A team of researchers led by Dean D. Metcalfe, MD, described how to use the results of a serum tryptase test to diagnose and manage systemic mastocytosis (SM) and anaphylaxis, and published their findings in the Journal of Allergy and Clinical Immunology: In Practice.

Mast cell tryptase levels are important for the diagnosis and management of mast cell disorders such as SM. Research has shown that most people with high levels of serum tryptase also have increased germline copy number of the TPSAB1 gene, which encodes α-tryptase.

The presence of hereditary alpha-tryptasemia, ie high germline TPSAB1 gene copy number, should be evaluated when defining what constitutes an abnormal level of serum tryptase during the diagnosis of SM, the authors said.

“Advances in the understanding of tryptase genetics . . . have fundamentally changed the clinical interpretation of this biomarker,” wrote first author Jonathan J Lyons, MD, and the coauthors of the review.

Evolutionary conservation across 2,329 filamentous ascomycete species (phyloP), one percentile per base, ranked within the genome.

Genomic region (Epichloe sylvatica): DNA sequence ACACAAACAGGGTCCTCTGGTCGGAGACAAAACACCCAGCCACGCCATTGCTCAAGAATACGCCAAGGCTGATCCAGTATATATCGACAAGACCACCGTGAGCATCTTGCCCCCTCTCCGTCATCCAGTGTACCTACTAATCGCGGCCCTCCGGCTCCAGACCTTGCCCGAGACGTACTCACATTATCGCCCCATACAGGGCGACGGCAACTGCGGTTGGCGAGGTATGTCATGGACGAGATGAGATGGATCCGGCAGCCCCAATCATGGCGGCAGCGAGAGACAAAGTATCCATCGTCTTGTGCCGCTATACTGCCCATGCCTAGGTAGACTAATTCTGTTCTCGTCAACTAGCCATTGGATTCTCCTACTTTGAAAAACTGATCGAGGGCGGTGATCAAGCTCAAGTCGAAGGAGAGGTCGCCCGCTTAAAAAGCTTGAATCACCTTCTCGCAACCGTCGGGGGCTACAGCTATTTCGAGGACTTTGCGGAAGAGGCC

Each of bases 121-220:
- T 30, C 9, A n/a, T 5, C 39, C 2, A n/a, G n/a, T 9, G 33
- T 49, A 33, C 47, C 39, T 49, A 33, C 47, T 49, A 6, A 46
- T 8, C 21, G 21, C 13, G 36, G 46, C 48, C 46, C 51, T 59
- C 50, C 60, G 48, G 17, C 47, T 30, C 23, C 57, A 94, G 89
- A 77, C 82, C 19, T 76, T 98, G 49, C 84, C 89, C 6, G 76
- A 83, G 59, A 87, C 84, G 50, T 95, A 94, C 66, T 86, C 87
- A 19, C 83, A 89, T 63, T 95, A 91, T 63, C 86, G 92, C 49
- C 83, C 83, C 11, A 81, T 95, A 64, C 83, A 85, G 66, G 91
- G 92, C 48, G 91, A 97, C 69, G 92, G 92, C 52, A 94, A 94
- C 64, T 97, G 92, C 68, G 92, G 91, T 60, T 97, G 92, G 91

Read more about the diagnosis of SM

The authors suggest that people with a baseline serum level of tryptase of more than 6.5 ng/mL be genotyped for TPSAB1 gene copy number to screen for hereditary alpha-tryptasemia.

In the next steps, the authors suggest that mechanistic studies should be performed to better understand the impact of differential TPSAB1 gene expression as well as basic genetic studies to characterize the genetic variability in the human population.

“We envision this knowledge will be incorporated not only into clinical practice but also anticipate an expanded role in clinical trial design for diseases associated with mast cells in the future,” they wrote.

Tryptase is a neutral protease that is selectively concentrated in the secretory granules of human mast cells and is a marker of mast-cell activation. Mastocytosis is a group of diseases characterized by excessive amounts of pathologic mast cells proliferating and accumulating in different tissues causing damage.

Reference

Lyons JJ, Greiner G, Hoermann G, Metcalfe DD. Incorporating tryptase genotyping into the workup and diagnosis of mast cell diseases and reactions. J Allergy Clin Immunol Pract. 2022;18(22):00489-5. doi:10.1016/j.jaip.2022.05.003